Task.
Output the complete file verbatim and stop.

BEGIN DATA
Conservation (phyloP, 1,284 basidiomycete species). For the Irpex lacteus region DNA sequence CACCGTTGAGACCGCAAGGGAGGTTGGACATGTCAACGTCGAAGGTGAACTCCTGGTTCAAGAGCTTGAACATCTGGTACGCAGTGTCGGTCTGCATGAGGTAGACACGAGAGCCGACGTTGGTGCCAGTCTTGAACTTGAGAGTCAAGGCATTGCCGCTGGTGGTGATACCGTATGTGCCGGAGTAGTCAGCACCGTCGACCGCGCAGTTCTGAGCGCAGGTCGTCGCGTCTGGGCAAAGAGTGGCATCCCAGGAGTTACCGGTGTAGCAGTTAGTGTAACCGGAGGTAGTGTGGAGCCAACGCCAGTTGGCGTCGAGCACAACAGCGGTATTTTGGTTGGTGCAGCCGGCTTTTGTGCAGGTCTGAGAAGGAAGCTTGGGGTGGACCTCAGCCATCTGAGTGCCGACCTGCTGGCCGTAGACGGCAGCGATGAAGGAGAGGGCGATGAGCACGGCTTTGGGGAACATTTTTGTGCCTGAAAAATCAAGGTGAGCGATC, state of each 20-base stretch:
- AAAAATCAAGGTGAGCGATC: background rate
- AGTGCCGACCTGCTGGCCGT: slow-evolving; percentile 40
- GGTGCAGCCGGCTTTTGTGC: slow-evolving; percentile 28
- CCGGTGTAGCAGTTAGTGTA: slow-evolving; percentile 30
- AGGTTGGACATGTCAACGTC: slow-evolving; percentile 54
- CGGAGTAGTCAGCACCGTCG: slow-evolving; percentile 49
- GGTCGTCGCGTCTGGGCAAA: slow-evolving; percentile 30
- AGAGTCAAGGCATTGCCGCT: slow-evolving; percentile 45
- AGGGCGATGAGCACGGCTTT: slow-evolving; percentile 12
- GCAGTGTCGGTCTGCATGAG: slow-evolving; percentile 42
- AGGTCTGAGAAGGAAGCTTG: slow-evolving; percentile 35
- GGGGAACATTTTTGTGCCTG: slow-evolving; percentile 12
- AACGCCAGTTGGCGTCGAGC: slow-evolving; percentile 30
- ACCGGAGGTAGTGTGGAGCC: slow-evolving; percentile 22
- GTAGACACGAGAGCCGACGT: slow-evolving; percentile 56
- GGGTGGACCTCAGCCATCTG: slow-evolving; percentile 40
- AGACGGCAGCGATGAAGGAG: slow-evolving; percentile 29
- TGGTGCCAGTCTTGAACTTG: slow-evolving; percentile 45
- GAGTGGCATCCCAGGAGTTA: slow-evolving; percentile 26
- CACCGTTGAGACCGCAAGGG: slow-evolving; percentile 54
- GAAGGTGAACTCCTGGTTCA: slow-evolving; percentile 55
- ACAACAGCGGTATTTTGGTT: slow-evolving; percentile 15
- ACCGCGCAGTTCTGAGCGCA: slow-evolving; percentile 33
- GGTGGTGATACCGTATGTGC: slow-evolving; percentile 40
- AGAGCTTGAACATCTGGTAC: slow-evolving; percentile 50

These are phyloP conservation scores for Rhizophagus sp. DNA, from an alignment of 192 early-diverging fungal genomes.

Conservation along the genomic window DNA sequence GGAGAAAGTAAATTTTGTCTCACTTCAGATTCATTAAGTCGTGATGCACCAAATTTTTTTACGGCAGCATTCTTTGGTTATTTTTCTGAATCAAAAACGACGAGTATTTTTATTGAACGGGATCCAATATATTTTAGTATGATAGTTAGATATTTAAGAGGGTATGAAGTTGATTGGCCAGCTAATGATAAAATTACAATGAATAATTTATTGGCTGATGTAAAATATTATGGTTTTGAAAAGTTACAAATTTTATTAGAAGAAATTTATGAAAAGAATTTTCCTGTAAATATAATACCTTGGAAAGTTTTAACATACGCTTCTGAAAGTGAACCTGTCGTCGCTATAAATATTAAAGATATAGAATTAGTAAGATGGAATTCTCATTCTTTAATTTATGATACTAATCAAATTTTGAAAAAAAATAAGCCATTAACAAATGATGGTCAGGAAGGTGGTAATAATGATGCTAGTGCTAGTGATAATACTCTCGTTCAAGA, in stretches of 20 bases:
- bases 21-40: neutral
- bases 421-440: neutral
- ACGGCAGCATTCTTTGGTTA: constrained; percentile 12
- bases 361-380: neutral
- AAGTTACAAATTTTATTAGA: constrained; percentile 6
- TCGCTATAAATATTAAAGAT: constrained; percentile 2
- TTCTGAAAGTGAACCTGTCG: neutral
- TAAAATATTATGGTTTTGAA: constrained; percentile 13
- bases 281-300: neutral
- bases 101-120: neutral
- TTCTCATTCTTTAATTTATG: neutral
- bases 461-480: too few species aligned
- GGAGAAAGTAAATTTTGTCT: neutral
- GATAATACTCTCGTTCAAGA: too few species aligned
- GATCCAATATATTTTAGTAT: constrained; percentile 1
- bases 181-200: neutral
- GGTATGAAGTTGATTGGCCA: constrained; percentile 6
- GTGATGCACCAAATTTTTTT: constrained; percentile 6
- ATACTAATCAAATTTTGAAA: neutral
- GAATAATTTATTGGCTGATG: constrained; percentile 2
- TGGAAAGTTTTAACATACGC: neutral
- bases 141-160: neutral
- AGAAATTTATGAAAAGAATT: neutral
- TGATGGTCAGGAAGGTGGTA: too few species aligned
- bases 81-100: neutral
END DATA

Conservation (phyloP, 1,284 basidiomycete species). For the Irpex lacteus region DNA sequence CACCGTTGAGACCGCAAGGGAGGTTGGACATGTCAACGTCGAAGGTGAACTCCTGGTTCAAGAGCTTGAACATCTGGTACGCAGTGTCGGTCTGCATGAGGTAGACACGAGAGCCGACGTTGGTGCCAGTCTTGAACTTGAGAGTCAAGGCATTGCCGCTGGTGGTGATACCGTATGTGCCGGAGTAGTCAGCACCGTCGACCGCGCAGTTCTGAGCGCAGGTCGTCGCGTCTGGGCAAAGAGTGGCATCCCAGGAGTTACCGGTGTAGCAGTTAGTGTAACCGGAGGTAGTGTGGAGCCAACGCCAGTTGGCGTCGAGCACAACAGCGGTATTTTGGTTGGTGCAGCCGGCTTTTGTGCAGGTCTGAGAAGGAAGCTTGGGGTGGACCTCAGCCATCTGAGTGCCGACCTGCTGGCCGTAGACGGCAGCGATGAAGGAGAGGGCGATGAGCACGGCTTTGGGGAACATTTTTGTGCCTGAAAAATCAAGGTGAGCGATC, state of each 20-base stretch:
- AAAAATCAAGGTGAGCGATC: background rate
- AGTGCCGACCTGCTGGCCGT: slow-evolving; percentile 40
- GGTGCAGCCGGCTTTTGTGC: slow-evolving; percentile 28
- CCGGTGTAGCAGTTAGTGTA: slow-evolving; percentile 30
- AGGTTGGACATGTCAACGTC: slow-evolving; percentile 54
- CGGAGTAGTCAGCACCGTCG: slow-evolving; percentile 49
- GGTCGTCGCGTCTGGGCAAA: slow-evolving; percentile 30
- AGAGTCAAGGCATTGCCGCT: slow-evolving; percentile 45
- AGGGCGATGAGCACGGCTTT: slow-evolving; percentile 12
- GCAGTGTCGGTCTGCATGAG: slow-evolving; percentile 42
- AGGTCTGAGAAGGAAGCTTG: slow-evolving; percentile 35
- GGGGAACATTTTTGTGCCTG: slow-evolving; percentile 12
- AACGCCAGTTGGCGTCGAGC: slow-evolving; percentile 30
- ACCGGAGGTAGTGTGGAGCC: slow-evolving; percentile 22
- GTAGACACGAGAGCCGACGT: slow-evolving; percentile 56
- GGGTGGACCTCAGCCATCTG: slow-evolving; percentile 40
- AGACGGCAGCGATGAAGGAG: slow-evolving; percentile 29
- TGGTGCCAGTCTTGAACTTG: slow-evolving; percentile 45
- GAGTGGCATCCCAGGAGTTA: slow-evolving; percentile 26
- CACCGTTGAGACCGCAAGGG: slow-evolving; percentile 54
- GAAGGTGAACTCCTGGTTCA: slow-evolving; percentile 55
- ACAACAGCGGTATTTTGGTT: slow-evolving; percentile 15
- ACCGCGCAGTTCTGAGCGCA: slow-evolving; percentile 33
- GGTGGTGATACCGTATGTGC: slow-evolving; percentile 40
- AGAGCTTGAACATCTGGTAC: slow-evolving; percentile 50

These are phyloP conservation scores for Rhizophagus sp. DNA, from an alignment of 192 early-diverging fungal genomes.

Conservation along the genomic window DNA sequence GGAGAAAGTAAATTTTGTCTCACTTCAGATTCATTAAGTCGTGATGCACCAAATTTTTTTACGGCAGCATTCTTTGGTTATTTTTCTGAATCAAAAACGACGAGTATTTTTATTGAACGGGATCCAATATATTTTAGTATGATAGTTAGATATTTAAGAGGGTATGAAGTTGATTGGCCAGCTAATGATAAAATTACAATGAATAATTTATTGGCTGATGTAAAATATTATGGTTTTGAAAAGTTACAAATTTTATTAGAAGAAATTTATGAAAAGAATTTTCCTGTAAATATAATACCTTGGAAAGTTTTAACATACGCTTCTGAAAGTGAACCTGTCGTCGCTATAAATATTAAAGATATAGAATTAGTAAGATGGAATTCTCATTCTTTAATTTATGATACTAATCAAATTTTGAAAAAAAATAAGCCATTAACAAATGATGGTCAGGAAGGTGGTAATAATGATGCTAGTGCTAGTGATAATACTCTCGTTCAAGA, in stretches of 20 bases:
- bases 21-40: neutral
- bases 421-440: neutral
- ACGGCAGCATTCTTTGGTTA: constrained; percentile 12
- bases 361-380: neutral
- AAGTTACAAATTTTATTAGA: constrained; percentile 6
- TCGCTATAAATATTAAAGAT: constrained; percentile 2
- TTCTGAAAGTGAACCTGTCG: neutral
- TAAAATATTATGGTTTTGAA: constrained; percentile 13
- bases 281-300: neutral
- bases 101-120: neutral
- TTCTCATTCTTTAATTTATG: neutral
- bases 461-480: too few species aligned
- GGAGAAAGTAAATTTTGTCT: neutral
- GATAATACTCTCGTTCAAGA: too few species aligned
- GATCCAATATATTTTAGTAT: constrained; percentile 1
- bases 181-200: neutral
- GGTATGAAGTTGATTGGCCA: constrained; percentile 6
- GTGATGCACCAAATTTTTTT: constrained; percentile 6
- ATACTAATCAAATTTTGAAA: neutral
- GAATAATTTATTGGCTGATG: constrained; percentile 2
- TGGAAAGTTTTAACATACGC: neutral
- bases 141-160: neutral
- AGAAATTTATGAAAAGAATT: neutral
- TGATGGTCAGGAAGGTGGTA: too few species aligned
- bases 81-100: neutral